Out of the box, your Linux system is set for very high security,
so even though you may be wanting to make services available
to other machines from your Linux machine, no other machine
can connect to it. The machine is set up for the most hazardous
environment, that of a casual user connected to the
Getting (controlled) access
We'll address two scenarios. In the first we will look at
the most common, the machine exposed to the Internet without
the benefit of a firewall. In the second, we will consider
a machine on a network protected by a firewall.
Exposed to the Internet
Your machine has its own firewall installed, and it's set
to nearly the highest level of security. The purpose is to
keep crackers (the media calls them "hackers") out of your
machine. There are known exploits of some services that can
allow the intruder to become "root", and then he can install
software that can break in to other machines, sniff your
passwords and credit card numbers, and other nefarious deeds.
Forget about allowing telnet into your machine, and think
carefully about allowing ftp. Telnet is a major security
hole primarily because passwords are sent in the clear, and
anyone sniffing your network can read them.
You probably already have installed a
capability similar to telnet called Secure
SHell (SSH). To start it up, run (as root)
To have it come up automatically at boot time, run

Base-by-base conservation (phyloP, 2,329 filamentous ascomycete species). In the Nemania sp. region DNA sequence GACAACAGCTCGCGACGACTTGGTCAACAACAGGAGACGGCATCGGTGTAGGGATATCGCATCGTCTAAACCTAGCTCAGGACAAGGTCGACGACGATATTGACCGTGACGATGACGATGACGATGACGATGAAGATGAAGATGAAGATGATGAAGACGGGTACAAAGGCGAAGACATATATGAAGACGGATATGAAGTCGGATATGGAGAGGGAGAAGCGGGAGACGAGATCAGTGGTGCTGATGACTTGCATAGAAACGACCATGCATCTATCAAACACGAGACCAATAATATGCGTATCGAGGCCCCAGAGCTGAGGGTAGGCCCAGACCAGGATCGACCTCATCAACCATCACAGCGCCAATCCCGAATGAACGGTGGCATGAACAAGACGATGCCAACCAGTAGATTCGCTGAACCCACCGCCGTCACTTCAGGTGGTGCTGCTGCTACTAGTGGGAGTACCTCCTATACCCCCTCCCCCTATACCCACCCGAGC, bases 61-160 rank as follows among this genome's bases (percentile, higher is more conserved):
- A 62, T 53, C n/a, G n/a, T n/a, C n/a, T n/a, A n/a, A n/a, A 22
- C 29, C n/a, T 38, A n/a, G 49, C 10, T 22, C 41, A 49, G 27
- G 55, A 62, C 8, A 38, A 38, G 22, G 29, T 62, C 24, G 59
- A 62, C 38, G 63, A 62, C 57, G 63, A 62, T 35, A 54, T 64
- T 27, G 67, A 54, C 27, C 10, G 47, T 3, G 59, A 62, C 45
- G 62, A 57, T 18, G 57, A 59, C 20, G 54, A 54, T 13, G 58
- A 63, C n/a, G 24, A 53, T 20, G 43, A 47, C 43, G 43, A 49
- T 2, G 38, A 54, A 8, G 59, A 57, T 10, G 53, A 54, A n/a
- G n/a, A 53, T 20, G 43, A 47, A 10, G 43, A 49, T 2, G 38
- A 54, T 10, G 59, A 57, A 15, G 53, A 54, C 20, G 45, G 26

If using the GUI, click on System->Administration->Services.
Now, you still have your firewall to deal with. Run
from the command line or System->Administration-Firewall, if
using a window manager (this example from Gnome on Fedora 13),
and follow the options shown.
You will want a Secure SHell client for your Windoze boxes.
There are several software packages available, many are freeware
or shareware. I recommend PuTTY.
As far as ftp is concerned, you may not need it. SSH includes
an scp (secure copy) and sftp (secure ftp).
If you must have ftp, you probably have vsftp (Very Secure FTP)
installed. It's fine. Just turn it on.
Isolated from the Internet
If your network is behind a good firewall, then you can
open up whatever services you want, if you trust the others
on the network. First you will want to turn off the firewall.
Use system-config-security to set things to "no firewall". Then
use ntsysv to enable whatever services you want.
That said, I wasn't kidding about trusting others on your
network. I still recommend using SSH to connect to your machine
because it is secure and just as easy as telnet, in fact
easier if you set things up right. Read up on "ssh-agent".
~ Bob McClure